so any questions about that process now we've gone from shooting the photograph, lighting the photograph all the way through Tethered came to hear. We adjusted the photograph. We did some underlying color adjustments to, as well as some burns and dodges to it, a little bit of retouching. And then we set up a profile and a printer, and then we sent it out to the printer. So any questions on any of that? I've got some questions online, So we had a couple of people ask similar variations of this question. But Deloris just wanted to know to clarify What is the advantage of doing this in light room vs Photo Shop like a lot of this could have been done in photo shop. Why do you prefer light room? I prefer light room cause it's you're already there. It's all raw. It's very simple. And most of the time when you go to photo shop, you're just wasting time going somewhere that has too complicated a tool for the job you have to do when I go to photo shop. I'm doing serious work, but when I'm here,...
I can do most Portrait's without ever going to light, or 90% of what I do is inside a light room. Maybe 10% goes in tow Photoshopped, but it's for fairly serious things, like teenage acne. It's faster to do and Photoshopped. But, um, adult. It's much faster to do inside of light. Okay? Any other? Yes. So this one comes from Frank and Frank wants to know. Do you ever add any grain to the black and white photos, Especially for portrait, just to give it more texture? Yes. Love, grain, love, grain. In fact, grain is a beautiful way. In fact, he lets go into the develop module really quickly and zoom into. So if I zoom into your face and I see like those little inconsistencies in the skin. So I'm zoomed in really nice and close, and you can see that the skin has some kind of bump to it, right? And that's just natural skin, right? So But if we want to smooth that out, if I go down to the effects panel and I add grain so I just click on this grain, see how those just disappear. So if I and the bigger the size of the grain, the Mawr that stuff will just disappear on you. And be careful cause you don't want the eyes to go soft on you, so you just kind of be careful and play around with it. But look at the difference between that skin. Without grain, you can see the little dots and the divots in the and then if you turn on the grain, it just Smoothes it out. And that's because you're I can't follow a line that's broken. So you're I always follows these lines through photographs, and if something intersects the line, your eye stops and go somewhere else, right? Well, if you have inconsistencies in the skin like you have, let's say you have a patch of something on your skin. Or maybe it's a blemish. All that is is a circular line around that blemish, and if you intersect that line with a bunch of grain, the I doesn't have the ability to follow the circle all the way around, so it doesn't exist because your eye goes on and then it goes off somewhere else, and so your brain just disregards it. So grain is a beautiful way to soften up a photograph and and not have to retouch it before the client chooses. Then, once the client chooses, turn the grain off, go do the retouching, turn the greenback on or leave the green off. But, yeah, it's a beautiful way. I love green. Green is one of my favorite things. Yeah. Is there any way to brush grain? Like you said, Don't get it into the eyes or be careful of the eyes. So is there any way you can brush the grain on the face toe where it doesn't go into the eye? Or is that something that photo shop with layers you can't. You can't do that in light room, but nor would you want Teoh. The reason that you wouldn't want to brush grain is that if you are looking at a photograph and there's grain on the skin and then there's no grain in the eyes, you're gonna be looking at those eyes and like there's something creepy about this photograph, and you'd be like backing off of it. Um, if you wanted to do that, though, you could put grain on one and no grain on the other, opening his layers and photo shop and then a race around But I wouldn't suggest doing it because you would freak people out by the grain. No grain issue. So instead, what I do is if I If I've put grain on something and it's doing this to the eyes instead, what you would do is go into the brush, and instead of trying to brush out the grain, you would brush in contrast and clarity. So you would come in here and say I'm gonna add a little bit of contrast on a bunch of clarity and then I'm just gonna paint in on his eyes so that all the dark parts right there get a little bit darker. And so now when you look back at that, his eye pops out through the grain. You see what I'm saying? So your creepy, you know that you're softening the I by putting grain on it. So then you're just increasing the contrast and the clarity of the eye to push it through the grain. That's how you do that. And then you would still see grain in the eye so it wouldn't be freaky. That would be freaky. So you like three d? Let your freak I like free super freak. All right, Another question out there. One more question on the print process. Frank wants to know. Do you usually get the first print? Correct? Or how many prints does it take to get it just right? When you're doing this process, I never get the first print right? In fact, to that point, there's the first print, and it's a little milky. So I have a setting somewhere in there that's not quite right. And I think that what it is is that I'm using the wrong paper setting in there. And I had this when I tested it last night. I had this issue and then I toggle the setting. And then it was fine and it printed Great. And so I'll show you the print that I made last night. I'm glad that I did this so because it was the same issue so you can see there is the There's the print with the right setting on it, it's much more Ah, contrast. It's got a lot more depth to it. And so, yeah, when you when you set something up originally and we kind of moved really fast here from over there to over here and I Something got set changed. And there was, Ah, there was an update to to the camera raw that had to happen in the interim, and so I think it freaked it out. And so the first print will probably look a little dingy or the wrong color or whatever, and then you'll tweak with it and you'll get a better print out of it. Once you're done so you'll see. You can see if you look at him side by side, you can see that this one's more dingy and this one's stronger and it's just a There's a setting in there. And once I set the setting right, it turns to this. And I think it was just the paper type that I chose. So, but unfortunately I was moving quickly. So anyway, but the first, the first print won't turn out perfectly, and that's why you have the adjustments that you have, especially down there in the print module. At the very bottom. This print adjustment, brighter contrast, that's really useful in tweaking it because it'll never be perfect to your liking right out of the gates, because you probably like brighter or more contrast you're less contrast or something, and so you're gonna want a fuss with it a little bit, but the key is that once you get the print right, make sure you go over here and let's say you create a profile. Are ah preset over here? And then you're like, OK, I want a tweak with it. So set it save, save your template, and then once you tweak with it. So if you're like OK, I think I need more contrast in this, and it needs to be a little brighter. And actually, I need to use this profile instead. Whatever it is, then what you're gonna do is you're gonna go over here and you're gonna right click that same one that you made, you're gonna click on it and you're going toe update the current settings and it saves everything that you just changed over the top of that. So then when you go and you hit print on this now it's gonna use all those new settings, and it's gonna shoot out your printer. You don't even have to look at the printer dialog box again. Once you set it up, then you're rocking and rolling and then then then it's always the same and it's you can. You can almost bank on the fact that it's gonna come out. So when I say the first prints never right, I'm saying the first print. When you set up that paper on that particular printer, right? It's never perfect the first time you got a fuss with it. But once you get it perfect, it's perfect for a long time until you change papers or until you change printers or something like that. So and that's what we've done here is that I don't have this printer at home. I have different Canon printer at home, and so my canon printer home is different. So I had to set it up here, so that's why we have to reset it up.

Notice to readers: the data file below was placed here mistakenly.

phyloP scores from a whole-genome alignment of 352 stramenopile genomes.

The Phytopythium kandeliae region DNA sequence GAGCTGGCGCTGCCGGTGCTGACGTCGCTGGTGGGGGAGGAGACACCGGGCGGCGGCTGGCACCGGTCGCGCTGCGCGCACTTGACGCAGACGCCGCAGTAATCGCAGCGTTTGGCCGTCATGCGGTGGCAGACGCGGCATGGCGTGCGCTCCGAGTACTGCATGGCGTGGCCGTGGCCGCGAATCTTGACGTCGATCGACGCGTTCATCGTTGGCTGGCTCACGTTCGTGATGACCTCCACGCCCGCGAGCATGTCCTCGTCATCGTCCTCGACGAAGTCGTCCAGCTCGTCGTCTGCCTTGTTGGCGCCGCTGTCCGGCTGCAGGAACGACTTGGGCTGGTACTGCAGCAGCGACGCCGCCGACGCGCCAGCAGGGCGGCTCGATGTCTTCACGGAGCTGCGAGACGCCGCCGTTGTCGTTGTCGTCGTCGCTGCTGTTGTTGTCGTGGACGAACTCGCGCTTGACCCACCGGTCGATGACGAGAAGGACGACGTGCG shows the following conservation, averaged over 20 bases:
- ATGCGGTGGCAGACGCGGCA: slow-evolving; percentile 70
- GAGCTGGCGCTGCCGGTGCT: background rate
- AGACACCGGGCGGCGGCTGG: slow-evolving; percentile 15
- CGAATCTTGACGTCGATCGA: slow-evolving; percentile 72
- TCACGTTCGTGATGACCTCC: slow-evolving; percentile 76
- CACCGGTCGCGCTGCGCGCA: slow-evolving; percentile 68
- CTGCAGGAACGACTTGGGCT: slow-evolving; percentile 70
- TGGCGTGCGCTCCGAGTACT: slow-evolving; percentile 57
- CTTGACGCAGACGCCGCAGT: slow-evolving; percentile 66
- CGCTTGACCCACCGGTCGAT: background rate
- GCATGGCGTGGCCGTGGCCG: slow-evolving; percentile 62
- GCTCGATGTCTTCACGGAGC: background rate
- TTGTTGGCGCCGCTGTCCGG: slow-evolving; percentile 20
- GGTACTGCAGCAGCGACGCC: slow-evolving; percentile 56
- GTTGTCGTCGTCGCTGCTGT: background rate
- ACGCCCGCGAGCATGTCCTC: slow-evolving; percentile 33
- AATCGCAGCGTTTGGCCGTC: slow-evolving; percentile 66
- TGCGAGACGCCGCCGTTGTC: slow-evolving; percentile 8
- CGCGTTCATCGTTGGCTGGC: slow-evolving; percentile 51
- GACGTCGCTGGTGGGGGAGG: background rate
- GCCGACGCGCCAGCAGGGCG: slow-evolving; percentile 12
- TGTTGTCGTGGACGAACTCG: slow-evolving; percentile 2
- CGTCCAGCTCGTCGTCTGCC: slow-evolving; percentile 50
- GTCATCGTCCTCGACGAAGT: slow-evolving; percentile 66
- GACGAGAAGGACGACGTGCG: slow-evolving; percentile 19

Jared Platt is an international wedding, lifestyle, and portrait photographer and photographic lecturer.  Jared began his studies in photography in documentary and landscapes, but today you will find his images are a perfect blend of the three genres.
This course is a good overview and I love the way Jared teaches. But the course mixes basic lightroom handling with intermediate portrait photography and really expensive gear. Which person, that doesn't know the basic importing and editing in lightroom, has three studiolights from profoto with grid or a calibrating system for the inkjet printer?? And be aware, it's only about LR-editing and nothing about photoshop. But over all it's a good overview for beginners - alas not for intermediate users.
I usually don't write reviews, but thought Jared did a great job presenting the material. Clear, concise and didn't talk excessively fast. Material was well organized and reasons were given for why something was done a certain way. The fill lighting technique was something different and plan on using. The discussion on tones, textures, clothing and background were also helpful when discussing black and white.
I haven't shot much with the intention of turning the photos black and white, but this class piqued my interest in trying it. This class isn't just about how to turn any photograph black and white, but how to think about the photo as you're shooting for black and white. I especially appreciated Jared's explanations about the importance of texture, creating drama and carefully targeting lights.